The US Senate passed the so-called Cybersecurity Information Sharing Act - or CISA - Tuesday evening by a wide 74-21 margin.
The overwhelming Senate support for the bill gave little indication that concerns from tech companies, information security experts and civil liberties advocates were seriously considered. Shannon Young reports.
The landslide Senate vote in favor of the Cybersecurity Information Sharing Act, or CISA, came after multiple attempts spanning five years to pass similar legislation under different names. Called CISPA in a former incarnation, the bill also drew on the highly controversial "cyber" legislation before it: SOPA and PIPA.
Some of the tech companies that have raised concerns about CISA include Google, Apple, Microsoft and Oracle. CISA sponsor Senator Richard Burr addressed those companies specifically ahead of Tuesday's vote, saying "Do not try to stop this legislation and put us in a situation in that we ignore the fact that cyber attacks are going to happen with greater frequency for more individuals, and that the sooner we learn how to defend our systems, the better off personal data is in the United States of America."
The stated purpose of CISA is to allow companies to share information in real time about perceived hacking threats, but critics of the bill warn it's a legal framework for mass surveillance in cybersecurity clothing.
"In particular, CISA seems like it offers the opportunity for companies to engage in PRISM-like practices without a risk of being called to task for the privacy invasions that are a result," explains technologist Daniel Kahn Gillmor, a fellow at the American Civil Liberties Union's Speech, Privacy and Technology Project. He says that information-sharing already occurs at a certain level to monitor and mitigate threats to networks, but the type of data sharing across networks with varying security protocols called for in CISA would actually make data more vulnerable.
"By encouraging a wide spread of potentially large amounts of information, it allows and encourages the establishment of not only the sort of spying apparatus that really has no business being in place in a democratic society, but it decreases cybersecurity by putting the data that is shared even more at risk that it was in the first place," explains Gillmor.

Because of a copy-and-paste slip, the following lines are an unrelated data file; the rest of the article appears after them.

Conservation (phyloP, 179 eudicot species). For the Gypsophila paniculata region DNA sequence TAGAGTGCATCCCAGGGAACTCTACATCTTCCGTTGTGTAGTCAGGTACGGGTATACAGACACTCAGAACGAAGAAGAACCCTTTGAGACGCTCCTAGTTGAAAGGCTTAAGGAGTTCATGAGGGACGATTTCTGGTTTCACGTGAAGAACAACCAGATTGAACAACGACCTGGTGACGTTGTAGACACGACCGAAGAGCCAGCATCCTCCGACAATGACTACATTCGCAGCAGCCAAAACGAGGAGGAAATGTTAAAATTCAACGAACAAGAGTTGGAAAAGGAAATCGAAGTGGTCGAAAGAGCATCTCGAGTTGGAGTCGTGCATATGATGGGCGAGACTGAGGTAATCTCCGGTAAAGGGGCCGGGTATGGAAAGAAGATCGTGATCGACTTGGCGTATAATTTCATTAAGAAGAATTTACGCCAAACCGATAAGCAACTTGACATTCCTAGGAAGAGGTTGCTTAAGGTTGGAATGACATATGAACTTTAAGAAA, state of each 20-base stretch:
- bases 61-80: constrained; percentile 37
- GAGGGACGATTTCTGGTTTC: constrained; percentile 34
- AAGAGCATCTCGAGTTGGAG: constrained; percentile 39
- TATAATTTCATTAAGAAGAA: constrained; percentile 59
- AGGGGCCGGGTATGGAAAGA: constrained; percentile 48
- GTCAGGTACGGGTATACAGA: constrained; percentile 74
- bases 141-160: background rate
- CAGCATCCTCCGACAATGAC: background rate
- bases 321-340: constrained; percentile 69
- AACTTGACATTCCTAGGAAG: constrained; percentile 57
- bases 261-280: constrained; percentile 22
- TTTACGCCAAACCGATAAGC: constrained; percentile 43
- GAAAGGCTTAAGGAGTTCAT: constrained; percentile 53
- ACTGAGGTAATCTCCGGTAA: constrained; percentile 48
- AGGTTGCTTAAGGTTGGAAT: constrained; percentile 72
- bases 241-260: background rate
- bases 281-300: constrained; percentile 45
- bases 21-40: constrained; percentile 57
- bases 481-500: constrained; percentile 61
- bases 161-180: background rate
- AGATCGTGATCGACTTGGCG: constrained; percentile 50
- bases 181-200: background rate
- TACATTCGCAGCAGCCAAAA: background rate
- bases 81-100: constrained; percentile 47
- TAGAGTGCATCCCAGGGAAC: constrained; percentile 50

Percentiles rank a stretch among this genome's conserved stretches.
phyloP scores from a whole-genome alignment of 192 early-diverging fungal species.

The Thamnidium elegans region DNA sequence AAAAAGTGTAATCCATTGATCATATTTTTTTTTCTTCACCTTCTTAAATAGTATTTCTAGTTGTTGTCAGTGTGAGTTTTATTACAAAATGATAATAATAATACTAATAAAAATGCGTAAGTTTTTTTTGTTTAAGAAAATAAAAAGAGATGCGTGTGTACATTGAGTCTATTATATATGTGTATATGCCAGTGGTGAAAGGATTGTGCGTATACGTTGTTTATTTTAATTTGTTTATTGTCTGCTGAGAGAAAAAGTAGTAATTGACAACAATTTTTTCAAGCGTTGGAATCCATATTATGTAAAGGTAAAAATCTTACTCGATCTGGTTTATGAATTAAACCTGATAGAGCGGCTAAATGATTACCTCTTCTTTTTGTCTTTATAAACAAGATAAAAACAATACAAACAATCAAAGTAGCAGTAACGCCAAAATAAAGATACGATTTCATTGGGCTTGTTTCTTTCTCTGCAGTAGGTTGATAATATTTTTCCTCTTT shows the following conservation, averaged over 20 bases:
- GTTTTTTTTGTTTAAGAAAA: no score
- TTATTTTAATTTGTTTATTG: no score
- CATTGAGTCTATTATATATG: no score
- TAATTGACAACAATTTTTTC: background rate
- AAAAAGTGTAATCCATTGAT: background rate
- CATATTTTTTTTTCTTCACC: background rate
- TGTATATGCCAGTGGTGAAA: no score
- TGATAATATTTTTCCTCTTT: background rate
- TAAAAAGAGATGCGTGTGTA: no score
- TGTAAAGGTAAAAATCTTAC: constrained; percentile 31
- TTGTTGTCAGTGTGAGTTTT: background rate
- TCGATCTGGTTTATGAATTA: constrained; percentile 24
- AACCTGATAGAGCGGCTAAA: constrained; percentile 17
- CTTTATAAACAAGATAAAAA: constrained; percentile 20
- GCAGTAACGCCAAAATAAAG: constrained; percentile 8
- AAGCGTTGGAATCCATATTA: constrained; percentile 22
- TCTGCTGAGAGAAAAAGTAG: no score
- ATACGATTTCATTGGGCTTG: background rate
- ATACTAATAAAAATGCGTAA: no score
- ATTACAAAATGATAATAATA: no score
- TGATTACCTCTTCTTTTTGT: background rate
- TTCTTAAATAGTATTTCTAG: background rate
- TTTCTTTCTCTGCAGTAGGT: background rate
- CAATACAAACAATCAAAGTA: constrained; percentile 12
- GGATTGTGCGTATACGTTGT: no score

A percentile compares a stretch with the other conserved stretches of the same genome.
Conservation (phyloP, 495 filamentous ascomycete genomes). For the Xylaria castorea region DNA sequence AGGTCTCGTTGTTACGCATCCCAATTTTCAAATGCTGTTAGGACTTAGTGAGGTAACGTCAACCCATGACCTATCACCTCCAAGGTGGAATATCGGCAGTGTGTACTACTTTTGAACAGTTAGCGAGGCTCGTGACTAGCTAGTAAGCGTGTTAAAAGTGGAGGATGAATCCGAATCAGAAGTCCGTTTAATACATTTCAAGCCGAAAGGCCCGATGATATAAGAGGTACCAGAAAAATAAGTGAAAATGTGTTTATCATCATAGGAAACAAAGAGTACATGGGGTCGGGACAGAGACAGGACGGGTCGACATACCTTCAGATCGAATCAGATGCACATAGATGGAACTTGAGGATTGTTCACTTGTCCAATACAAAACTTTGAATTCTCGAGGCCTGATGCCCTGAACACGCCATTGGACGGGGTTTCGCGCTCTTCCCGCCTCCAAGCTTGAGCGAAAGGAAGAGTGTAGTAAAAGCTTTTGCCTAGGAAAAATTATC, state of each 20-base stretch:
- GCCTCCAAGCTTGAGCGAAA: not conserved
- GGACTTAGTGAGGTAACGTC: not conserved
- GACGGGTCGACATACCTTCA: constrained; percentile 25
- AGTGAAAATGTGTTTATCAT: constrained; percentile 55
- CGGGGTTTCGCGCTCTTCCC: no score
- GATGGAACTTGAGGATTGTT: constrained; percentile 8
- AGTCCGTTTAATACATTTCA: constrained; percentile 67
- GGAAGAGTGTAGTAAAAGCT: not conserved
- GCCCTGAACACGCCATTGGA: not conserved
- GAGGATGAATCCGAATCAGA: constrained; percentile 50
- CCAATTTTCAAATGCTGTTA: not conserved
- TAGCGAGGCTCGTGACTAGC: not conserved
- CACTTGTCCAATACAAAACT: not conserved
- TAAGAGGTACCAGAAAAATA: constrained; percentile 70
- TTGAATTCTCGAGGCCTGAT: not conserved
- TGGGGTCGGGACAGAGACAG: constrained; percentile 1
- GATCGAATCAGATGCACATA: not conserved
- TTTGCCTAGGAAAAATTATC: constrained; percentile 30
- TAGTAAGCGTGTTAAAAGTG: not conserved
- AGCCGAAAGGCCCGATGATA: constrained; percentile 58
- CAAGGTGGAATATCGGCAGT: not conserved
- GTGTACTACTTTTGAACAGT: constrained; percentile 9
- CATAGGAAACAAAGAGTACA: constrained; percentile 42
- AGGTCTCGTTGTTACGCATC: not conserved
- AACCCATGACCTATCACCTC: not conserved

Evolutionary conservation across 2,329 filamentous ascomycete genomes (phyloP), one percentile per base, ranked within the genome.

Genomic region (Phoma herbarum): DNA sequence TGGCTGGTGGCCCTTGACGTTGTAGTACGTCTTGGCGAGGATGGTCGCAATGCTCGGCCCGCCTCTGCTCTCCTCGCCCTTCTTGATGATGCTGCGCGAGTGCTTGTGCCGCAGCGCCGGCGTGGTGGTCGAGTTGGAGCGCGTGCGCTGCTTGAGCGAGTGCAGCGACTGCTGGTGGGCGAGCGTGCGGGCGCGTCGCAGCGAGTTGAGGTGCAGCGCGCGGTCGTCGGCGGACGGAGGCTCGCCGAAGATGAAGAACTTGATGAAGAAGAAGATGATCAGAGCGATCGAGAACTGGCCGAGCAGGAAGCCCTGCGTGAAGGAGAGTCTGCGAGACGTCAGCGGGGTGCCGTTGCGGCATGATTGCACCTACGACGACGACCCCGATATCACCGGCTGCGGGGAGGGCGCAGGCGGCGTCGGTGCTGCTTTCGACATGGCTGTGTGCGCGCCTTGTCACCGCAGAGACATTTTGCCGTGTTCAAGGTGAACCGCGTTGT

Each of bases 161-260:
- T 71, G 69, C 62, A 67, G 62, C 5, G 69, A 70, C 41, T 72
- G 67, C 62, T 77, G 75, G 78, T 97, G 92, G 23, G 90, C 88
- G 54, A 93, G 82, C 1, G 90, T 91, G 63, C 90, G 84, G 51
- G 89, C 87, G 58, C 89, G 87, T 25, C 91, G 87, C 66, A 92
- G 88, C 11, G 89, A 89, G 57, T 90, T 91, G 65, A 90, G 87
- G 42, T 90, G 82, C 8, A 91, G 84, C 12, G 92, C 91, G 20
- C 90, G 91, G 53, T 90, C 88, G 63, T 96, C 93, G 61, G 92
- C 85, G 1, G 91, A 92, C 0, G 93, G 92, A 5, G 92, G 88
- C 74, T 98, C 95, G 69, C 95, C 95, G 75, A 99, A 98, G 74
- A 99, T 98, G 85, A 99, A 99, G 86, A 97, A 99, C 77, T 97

Ahead of Tuesday's vote, Senate supporters of the bill pushed the point that participation in the information-sharing program is voluntary. But companies that do choose to join can take advantage of an attractive incentive: liability protection.
CISA "provides that two competitors in a market can share information on cyber threats with each other without facing anti-trust suits," says California Senator Dianne Feinstein. "It provides that companies sharing cyber threat information with the government for cybersecurity purposes will have liability protection."
CISA critics say that liability protection could keep companies with already bad digital security practices from improving their protocols. Then there's the issue of oversight.
"This has none of the oversight that the already pathetic, inadequate overseeing programs that the NSA and FBI currently do - none of the oversight, none of the ability for a defendant to ultimately challenge the collection of this data," says independent journalist and researcher Marcy Wheeler. "And it's going to get a lot more content from Americans, which is illegal, according to a Supreme Court ruling."
Oversight would fall to inspectors general within the agencies, who - when they do find issue with a program - tend to act slowly, if ever.
Wheeler says companies can also use reports of perceived network intrusions or hacking as a sort of "get out of regulatory action free" card: "For example, Chrysler was exposed to have, you know, that their cars could be hacked remotely. If Chrysler had just gone to NHTSA, to the National Highway Traffic Safety Administration, and given them that data from the start, NHTSA would not have been able to force a recall, which is what NHTSA ended up doing. So this actually takes tools out of the government's hands to force corporations to do what they need to do. And they're doing it…Congress is doing it just to bribe corporations to spy on their customers for the government. That's the arrangement that is happening here."
But while the measure encourages information sharing in some sectors, it restricts it in others.
CISA significantly weakens the Freedom of Information Act and puts decision-making power on FOIA requests into the hands of the Senate Intelligence Committee, the same body where current CISA legislation originated.
Before it can go to the president's desk and become law, CISA must now go back to the House of Representatives for conference, so legislators can consolidate the Senate bill with the House version passed earlier this year.